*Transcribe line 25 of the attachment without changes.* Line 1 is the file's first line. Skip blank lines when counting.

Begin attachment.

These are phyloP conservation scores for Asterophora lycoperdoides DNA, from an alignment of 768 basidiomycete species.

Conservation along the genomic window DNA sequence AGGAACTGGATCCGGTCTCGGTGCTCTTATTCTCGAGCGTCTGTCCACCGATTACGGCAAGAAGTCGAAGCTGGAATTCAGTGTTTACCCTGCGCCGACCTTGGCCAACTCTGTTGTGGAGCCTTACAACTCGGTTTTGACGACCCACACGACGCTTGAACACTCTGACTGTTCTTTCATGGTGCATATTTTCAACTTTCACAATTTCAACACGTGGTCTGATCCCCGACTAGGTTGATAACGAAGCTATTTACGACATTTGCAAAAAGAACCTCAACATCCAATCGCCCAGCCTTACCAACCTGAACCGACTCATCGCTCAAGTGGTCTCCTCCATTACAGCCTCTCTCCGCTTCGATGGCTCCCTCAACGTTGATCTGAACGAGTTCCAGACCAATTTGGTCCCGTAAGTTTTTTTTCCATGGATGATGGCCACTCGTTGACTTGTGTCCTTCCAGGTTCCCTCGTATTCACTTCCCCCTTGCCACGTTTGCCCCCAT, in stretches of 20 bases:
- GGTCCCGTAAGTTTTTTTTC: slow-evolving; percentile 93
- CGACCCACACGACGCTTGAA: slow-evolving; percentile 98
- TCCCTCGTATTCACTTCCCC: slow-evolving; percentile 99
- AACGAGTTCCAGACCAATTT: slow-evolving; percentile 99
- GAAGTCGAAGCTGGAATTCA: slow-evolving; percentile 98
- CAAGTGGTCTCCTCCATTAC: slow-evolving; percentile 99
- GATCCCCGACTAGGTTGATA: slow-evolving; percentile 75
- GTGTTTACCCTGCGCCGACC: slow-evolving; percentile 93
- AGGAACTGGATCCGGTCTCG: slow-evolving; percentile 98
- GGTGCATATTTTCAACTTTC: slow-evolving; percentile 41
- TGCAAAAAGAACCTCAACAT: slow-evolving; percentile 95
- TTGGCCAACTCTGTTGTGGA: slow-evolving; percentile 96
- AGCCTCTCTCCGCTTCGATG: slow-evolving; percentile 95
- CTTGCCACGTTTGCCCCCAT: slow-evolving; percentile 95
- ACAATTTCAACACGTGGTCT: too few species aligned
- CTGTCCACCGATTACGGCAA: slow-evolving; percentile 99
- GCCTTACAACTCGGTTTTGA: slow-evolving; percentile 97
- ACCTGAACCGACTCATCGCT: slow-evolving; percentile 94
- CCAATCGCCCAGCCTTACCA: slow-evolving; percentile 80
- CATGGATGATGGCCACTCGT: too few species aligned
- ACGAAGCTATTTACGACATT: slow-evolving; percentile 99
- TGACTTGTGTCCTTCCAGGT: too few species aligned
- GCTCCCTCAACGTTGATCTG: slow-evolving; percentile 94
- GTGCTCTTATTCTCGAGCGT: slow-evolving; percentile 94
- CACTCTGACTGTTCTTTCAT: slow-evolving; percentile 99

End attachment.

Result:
- GCTCCCTCAACGTTGATCTG: slow-evolving; percentile 94